Part Two: five things your audience might be thinking during your pitch


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April 13th, 2016
Thomas Brown

Thomas Brown is the former Director of Strategy and Marketing at CIM(The Chartered Institute of Marketing).

Pitch

Thomas Brown, former Director of Strategy and Marketing at the Chartered Institute of Marketing (CIM) gives us an in-depth view of potential curveballs your audience could throw before, during and after a pitch.

Trying to get to grips with what motivates the panel is one of the hardest parts of pitching for new business. Do they already have a clear idea of what they want, or are they looking to be educated? Are they likely to vote with their pockets, or do they value good chemistry above all else?

1. I don't like this agency, and I haven't even met them yet

The power of storytelling is widely considered to be the top skill in sales. However, storytelling should ultimately begin before the pitch, with a company's website and online profile. If:

  • you're difficult to find
  • your site's terrible
  • you're not able to bring a compelling story around who you are to life

then you've got no hope of convincing me that you can be powerful storytellers for my brand and me.

Preparing for being Google-searched is an excellent way to get one step ahead of the game. Your website should be very much like a portfolio, clearly demonstrating the projects you're proud of. Plus it helps to ensure you've got a clear voice on your social channels because this could be the hook that lands you the opportunity to pitch in the first place.

2. I'm not excited by what I'm seeing

Like any great story, no matter how compelling the idea you're pitching is, it has the potential to fail miserably if you don't describe it in the right way. The panel doesn't want to have to work hard to understand what you're saying, and they definitely don't want to feel bored or as though you're wasting their time. Storytelling is an art that's often discussed but not fully understood. It's important to realise that not everyone who works within an agency is a natural-born storyteller.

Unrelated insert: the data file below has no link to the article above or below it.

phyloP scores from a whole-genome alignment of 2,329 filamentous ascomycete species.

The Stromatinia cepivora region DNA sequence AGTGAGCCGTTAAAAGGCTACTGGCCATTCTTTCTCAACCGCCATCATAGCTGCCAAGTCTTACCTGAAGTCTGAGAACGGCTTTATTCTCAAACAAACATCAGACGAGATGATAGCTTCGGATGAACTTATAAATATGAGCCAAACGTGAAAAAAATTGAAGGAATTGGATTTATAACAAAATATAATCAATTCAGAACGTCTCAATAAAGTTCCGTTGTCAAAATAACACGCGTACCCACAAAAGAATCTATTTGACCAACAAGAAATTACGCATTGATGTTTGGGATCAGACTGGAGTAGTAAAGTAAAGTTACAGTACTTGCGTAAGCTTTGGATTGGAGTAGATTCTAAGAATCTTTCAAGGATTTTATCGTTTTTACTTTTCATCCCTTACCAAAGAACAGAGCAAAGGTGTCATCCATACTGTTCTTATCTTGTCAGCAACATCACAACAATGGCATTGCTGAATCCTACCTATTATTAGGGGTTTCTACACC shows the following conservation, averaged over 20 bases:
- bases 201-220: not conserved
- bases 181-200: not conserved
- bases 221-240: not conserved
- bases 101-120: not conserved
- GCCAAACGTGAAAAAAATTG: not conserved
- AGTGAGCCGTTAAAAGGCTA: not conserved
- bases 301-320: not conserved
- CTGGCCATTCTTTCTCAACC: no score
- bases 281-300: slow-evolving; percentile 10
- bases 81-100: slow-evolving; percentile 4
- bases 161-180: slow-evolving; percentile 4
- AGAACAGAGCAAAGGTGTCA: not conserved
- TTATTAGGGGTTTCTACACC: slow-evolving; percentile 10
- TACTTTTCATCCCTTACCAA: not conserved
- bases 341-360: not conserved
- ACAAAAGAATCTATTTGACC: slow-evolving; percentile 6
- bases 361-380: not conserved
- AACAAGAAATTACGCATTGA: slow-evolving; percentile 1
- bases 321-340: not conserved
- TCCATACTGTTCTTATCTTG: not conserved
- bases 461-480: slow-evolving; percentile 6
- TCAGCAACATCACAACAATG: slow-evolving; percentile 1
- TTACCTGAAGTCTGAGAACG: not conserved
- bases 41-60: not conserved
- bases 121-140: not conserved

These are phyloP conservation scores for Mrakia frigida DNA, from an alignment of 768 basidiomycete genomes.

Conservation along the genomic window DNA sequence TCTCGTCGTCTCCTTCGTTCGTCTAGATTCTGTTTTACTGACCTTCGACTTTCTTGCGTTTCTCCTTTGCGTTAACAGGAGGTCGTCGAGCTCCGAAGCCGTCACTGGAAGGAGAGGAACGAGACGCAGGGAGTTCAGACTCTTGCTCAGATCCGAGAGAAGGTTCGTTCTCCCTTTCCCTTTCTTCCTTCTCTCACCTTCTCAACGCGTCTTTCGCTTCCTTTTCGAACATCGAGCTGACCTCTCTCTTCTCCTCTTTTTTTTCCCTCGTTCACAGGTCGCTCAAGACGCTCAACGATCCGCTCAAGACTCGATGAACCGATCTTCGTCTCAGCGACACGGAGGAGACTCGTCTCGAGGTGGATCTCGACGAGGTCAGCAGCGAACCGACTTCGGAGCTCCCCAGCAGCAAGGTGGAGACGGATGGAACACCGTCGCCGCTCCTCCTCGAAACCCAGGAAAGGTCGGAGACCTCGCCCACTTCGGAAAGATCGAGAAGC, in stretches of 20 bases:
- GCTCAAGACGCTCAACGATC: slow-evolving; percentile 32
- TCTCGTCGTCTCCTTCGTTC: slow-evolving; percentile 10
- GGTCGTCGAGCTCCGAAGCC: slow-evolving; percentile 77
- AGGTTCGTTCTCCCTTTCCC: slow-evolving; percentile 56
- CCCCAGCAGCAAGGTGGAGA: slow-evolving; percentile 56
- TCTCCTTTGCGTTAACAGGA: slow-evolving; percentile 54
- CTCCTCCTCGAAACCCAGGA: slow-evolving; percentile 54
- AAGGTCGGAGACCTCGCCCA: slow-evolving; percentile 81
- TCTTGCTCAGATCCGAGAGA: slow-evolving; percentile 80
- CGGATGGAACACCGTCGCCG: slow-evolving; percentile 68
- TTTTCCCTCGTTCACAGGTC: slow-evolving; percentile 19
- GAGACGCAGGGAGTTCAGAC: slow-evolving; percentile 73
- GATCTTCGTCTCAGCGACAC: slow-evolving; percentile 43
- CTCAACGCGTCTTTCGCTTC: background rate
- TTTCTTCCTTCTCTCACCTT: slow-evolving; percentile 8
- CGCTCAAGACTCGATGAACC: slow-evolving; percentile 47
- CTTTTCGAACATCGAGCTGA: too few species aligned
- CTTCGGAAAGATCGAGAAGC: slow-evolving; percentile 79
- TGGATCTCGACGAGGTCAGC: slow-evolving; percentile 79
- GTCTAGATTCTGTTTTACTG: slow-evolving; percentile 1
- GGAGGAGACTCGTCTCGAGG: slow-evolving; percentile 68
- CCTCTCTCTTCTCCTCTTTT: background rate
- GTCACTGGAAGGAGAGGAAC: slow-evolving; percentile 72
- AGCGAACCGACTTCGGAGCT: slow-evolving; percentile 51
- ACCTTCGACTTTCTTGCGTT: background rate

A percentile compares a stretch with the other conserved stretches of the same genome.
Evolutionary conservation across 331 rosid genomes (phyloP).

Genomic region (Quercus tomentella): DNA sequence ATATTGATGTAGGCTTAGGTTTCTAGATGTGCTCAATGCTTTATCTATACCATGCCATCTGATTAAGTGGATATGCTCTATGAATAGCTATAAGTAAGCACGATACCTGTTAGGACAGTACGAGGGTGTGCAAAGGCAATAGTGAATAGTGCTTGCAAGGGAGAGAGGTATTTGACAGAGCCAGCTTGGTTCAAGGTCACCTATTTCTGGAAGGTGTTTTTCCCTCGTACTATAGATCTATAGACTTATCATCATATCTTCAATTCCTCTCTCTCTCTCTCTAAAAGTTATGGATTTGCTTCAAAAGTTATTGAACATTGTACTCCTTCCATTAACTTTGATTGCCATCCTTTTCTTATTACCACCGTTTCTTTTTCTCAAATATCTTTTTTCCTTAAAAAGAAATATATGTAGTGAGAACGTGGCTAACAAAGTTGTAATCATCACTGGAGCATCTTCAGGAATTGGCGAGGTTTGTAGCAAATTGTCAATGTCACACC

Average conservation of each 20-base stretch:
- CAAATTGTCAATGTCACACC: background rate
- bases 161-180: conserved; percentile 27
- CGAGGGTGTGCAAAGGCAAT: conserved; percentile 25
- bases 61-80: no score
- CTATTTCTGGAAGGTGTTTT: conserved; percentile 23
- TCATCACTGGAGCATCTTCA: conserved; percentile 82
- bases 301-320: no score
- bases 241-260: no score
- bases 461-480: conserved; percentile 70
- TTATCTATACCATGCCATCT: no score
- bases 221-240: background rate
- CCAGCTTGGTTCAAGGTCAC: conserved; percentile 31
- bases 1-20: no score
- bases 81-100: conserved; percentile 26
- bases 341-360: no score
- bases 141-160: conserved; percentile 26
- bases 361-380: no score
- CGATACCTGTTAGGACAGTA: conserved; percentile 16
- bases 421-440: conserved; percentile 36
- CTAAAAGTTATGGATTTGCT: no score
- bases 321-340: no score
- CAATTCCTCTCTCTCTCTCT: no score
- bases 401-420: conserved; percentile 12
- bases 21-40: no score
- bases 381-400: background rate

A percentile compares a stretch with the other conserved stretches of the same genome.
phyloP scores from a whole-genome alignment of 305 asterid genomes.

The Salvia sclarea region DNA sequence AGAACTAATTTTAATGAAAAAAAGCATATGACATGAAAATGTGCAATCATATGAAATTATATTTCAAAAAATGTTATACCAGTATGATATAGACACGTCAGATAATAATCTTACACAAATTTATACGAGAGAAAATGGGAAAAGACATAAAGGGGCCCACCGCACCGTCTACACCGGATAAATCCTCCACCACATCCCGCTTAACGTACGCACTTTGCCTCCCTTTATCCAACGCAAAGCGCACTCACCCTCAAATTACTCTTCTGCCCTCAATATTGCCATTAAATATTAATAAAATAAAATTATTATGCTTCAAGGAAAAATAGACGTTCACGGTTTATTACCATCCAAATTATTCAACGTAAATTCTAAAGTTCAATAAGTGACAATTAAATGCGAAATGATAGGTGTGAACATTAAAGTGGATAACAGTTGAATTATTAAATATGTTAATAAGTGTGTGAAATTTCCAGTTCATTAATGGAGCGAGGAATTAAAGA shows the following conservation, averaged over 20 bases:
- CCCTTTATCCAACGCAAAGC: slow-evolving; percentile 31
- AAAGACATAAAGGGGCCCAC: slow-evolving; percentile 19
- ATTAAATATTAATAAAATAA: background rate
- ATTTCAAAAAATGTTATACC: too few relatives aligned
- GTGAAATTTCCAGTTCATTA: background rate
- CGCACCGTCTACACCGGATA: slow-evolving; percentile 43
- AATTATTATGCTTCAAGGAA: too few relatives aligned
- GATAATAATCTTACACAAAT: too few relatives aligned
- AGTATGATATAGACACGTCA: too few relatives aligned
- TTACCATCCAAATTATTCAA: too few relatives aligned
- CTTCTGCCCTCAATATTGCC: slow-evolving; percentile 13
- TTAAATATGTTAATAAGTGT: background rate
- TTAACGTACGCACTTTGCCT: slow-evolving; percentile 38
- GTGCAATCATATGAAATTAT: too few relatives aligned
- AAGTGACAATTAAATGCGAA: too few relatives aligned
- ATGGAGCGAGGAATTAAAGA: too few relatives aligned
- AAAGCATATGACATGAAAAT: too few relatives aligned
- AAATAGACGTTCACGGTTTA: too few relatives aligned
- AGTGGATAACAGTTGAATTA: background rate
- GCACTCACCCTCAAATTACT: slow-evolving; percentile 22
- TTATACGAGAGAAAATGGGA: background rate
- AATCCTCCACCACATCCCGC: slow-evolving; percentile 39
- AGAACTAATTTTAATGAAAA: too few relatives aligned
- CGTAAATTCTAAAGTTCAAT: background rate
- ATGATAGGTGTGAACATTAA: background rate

A good way to get around this is to hire someone who is. I wouldn't look at other agencies, and I'd go straight to the hacks, the journos who do this stuff for a living. Condensing large quantities of information down into attention-grabbing stuff is undoubtedly second nature to a journalist, and this has the potential to be very powerful in a pitch setting.

3. I'm not seriously considering hiring anyone

When scoping out a potential new client, you mustn't end up wasting resources on a pitch that you never had a chance of winning in the first place. Things I'd expect to investigate on pre-pitch include: 'Why are we going through this process? Have we just fired an agency? Have we fallen out with one? Are we just going through this because every three years my finance director makes me go through a re-pitching process but really I'm going to keep the people I've been working with for some time?'

If a business is asking themselves these questions and answering honestly, you're in with a much better chance of unearthing a hidden agenda. Take a look at my article on idea theft and how to avoid it to ensure you know how to protect your ideas during a pitch.

4. This company won't work well with the other agencies we employ

The single biggest word I hear these days is integration. It's always impressive if you can show you're going to help the client bring together all of the various activities they may be investing in. If you're only offering one service, it's crucial to demonstrate that you're compatible with other agencies and won't cause any rifts.

You should show that you can 'almost be a little bit of the glue' that brings the different channels together. Essentially, if you can instil confidence in your panel, you're going to be in with a bigger chance of winning.

5. I don't have time for this

A serious curveball could come in the form of a cut-throat panel member with little-to-no time to give you. A straightforward way to get around this is to make sure you prepare two presentations. Rather than getting flustered and trying to decide which part of your eighty-slide deck you need to get to, you can say 'that's fine, I've got another presentation here which is five slides long.' These five slides should aim to:

  • concisely prove that you know what you're talking about
  • display your understanding of what you're being asked to accomplish
  • demonstrate how you're going to achieve this
  • explain what you're proposing
  • talk numbers and how much this investment is worth for the client

The reality of it is, a hiring panel is made up of people not dissimilar to your company. They most probably have big ambitions, limited time and stressful jobs. So when preparing your pitch, be sure to spare a thought for what you might be thinking if the shoe were on the other foot.

Undoubtedly, you'd want to be respected, empathised with, and ultimately impressed. Knowing what the panel is thinking will never be entirely achievable. Still, the closer you get to understanding their motivations and desires, the closer you will be to winning that pitch.

Read more from our pitching guides >